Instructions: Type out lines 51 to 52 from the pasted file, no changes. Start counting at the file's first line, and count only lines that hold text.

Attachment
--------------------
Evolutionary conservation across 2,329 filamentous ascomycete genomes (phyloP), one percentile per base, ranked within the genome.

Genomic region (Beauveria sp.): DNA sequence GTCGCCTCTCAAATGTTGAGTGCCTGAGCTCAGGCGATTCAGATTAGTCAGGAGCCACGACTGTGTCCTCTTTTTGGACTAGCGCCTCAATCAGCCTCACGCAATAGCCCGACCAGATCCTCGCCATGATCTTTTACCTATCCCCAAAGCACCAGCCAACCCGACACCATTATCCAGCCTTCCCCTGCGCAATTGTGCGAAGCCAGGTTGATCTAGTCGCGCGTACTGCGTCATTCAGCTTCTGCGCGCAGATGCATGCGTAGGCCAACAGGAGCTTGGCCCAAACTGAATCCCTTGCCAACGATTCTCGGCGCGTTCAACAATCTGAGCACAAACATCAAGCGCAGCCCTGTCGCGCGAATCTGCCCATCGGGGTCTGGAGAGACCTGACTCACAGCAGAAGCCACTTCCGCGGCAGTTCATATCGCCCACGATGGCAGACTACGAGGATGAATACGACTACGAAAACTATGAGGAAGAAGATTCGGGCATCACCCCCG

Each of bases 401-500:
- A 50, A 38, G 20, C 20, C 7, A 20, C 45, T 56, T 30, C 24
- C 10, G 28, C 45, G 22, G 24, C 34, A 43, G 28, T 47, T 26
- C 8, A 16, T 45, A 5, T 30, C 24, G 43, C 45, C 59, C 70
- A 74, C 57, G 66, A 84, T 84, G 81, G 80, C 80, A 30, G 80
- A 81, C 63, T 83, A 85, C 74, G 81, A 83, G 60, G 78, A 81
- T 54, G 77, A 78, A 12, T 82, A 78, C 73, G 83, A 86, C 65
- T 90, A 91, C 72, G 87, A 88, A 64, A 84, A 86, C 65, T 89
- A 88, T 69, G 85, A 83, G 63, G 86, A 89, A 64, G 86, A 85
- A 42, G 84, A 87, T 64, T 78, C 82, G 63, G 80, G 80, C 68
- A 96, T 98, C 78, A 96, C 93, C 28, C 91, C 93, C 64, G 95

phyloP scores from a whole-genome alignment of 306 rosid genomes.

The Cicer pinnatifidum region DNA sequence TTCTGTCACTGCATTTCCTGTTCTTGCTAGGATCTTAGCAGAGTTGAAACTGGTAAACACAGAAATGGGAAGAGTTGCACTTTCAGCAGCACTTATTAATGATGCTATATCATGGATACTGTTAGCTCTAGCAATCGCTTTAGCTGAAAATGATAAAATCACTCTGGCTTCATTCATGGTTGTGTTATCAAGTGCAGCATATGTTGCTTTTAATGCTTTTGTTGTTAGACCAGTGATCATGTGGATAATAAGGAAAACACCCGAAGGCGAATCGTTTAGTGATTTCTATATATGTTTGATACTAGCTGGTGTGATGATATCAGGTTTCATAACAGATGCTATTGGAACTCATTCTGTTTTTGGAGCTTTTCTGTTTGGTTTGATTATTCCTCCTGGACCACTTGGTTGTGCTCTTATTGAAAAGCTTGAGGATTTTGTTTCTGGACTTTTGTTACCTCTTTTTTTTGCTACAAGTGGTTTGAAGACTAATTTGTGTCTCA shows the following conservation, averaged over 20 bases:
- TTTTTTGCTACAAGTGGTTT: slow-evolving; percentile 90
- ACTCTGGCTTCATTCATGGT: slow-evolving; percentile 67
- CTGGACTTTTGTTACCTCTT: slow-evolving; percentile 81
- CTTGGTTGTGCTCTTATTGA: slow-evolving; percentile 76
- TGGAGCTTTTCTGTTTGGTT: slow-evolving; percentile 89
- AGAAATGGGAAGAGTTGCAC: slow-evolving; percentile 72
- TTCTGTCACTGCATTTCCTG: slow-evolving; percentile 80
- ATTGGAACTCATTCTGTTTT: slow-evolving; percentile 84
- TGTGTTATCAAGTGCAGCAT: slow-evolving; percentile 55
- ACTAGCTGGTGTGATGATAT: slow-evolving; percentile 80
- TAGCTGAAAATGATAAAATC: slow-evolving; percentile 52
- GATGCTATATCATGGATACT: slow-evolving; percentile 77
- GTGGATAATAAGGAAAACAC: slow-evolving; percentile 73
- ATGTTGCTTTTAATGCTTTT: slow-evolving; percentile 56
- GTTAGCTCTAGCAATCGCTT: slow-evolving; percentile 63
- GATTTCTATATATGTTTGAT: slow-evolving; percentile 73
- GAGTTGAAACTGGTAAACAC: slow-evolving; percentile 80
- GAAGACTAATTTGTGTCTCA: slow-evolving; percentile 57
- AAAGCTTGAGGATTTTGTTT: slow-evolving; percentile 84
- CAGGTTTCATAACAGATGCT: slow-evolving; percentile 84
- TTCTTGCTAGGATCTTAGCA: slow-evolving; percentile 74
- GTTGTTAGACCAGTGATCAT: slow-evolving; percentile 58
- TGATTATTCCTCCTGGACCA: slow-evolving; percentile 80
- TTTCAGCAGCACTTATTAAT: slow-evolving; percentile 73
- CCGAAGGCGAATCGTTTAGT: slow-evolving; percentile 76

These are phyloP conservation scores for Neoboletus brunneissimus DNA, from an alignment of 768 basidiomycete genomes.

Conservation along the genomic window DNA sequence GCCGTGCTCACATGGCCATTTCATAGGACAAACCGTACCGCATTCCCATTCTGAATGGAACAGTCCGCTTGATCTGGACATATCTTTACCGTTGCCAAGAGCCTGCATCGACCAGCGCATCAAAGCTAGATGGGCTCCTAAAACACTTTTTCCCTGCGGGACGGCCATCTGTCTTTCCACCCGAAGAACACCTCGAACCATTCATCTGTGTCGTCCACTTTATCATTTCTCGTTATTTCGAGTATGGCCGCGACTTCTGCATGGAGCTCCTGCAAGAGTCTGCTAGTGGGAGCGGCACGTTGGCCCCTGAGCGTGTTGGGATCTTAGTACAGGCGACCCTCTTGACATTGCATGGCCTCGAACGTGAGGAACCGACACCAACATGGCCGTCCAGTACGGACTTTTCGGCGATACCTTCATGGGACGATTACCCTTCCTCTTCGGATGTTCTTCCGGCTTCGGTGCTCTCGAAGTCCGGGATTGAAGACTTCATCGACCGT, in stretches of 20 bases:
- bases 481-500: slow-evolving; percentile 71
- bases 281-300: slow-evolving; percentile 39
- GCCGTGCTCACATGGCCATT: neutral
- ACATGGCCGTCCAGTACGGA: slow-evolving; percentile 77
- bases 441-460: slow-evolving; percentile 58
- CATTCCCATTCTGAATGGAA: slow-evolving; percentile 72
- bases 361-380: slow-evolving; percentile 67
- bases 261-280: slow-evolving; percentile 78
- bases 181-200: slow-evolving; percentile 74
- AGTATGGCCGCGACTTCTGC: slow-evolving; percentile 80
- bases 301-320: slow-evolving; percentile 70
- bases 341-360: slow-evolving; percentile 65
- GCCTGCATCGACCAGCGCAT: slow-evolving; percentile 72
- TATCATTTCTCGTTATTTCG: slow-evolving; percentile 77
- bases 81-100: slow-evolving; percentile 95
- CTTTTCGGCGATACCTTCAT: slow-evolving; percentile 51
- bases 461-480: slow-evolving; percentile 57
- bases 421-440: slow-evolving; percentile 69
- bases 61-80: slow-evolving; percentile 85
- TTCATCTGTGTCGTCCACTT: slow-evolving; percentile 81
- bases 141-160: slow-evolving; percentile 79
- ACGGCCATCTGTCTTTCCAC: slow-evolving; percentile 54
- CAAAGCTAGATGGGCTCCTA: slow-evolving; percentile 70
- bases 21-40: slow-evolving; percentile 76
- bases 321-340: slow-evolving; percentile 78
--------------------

- bases 181-200: slow-evolving; percentile 74
- AGTATGGCCGCGACTTCTGC: slow-evolving; percentile 80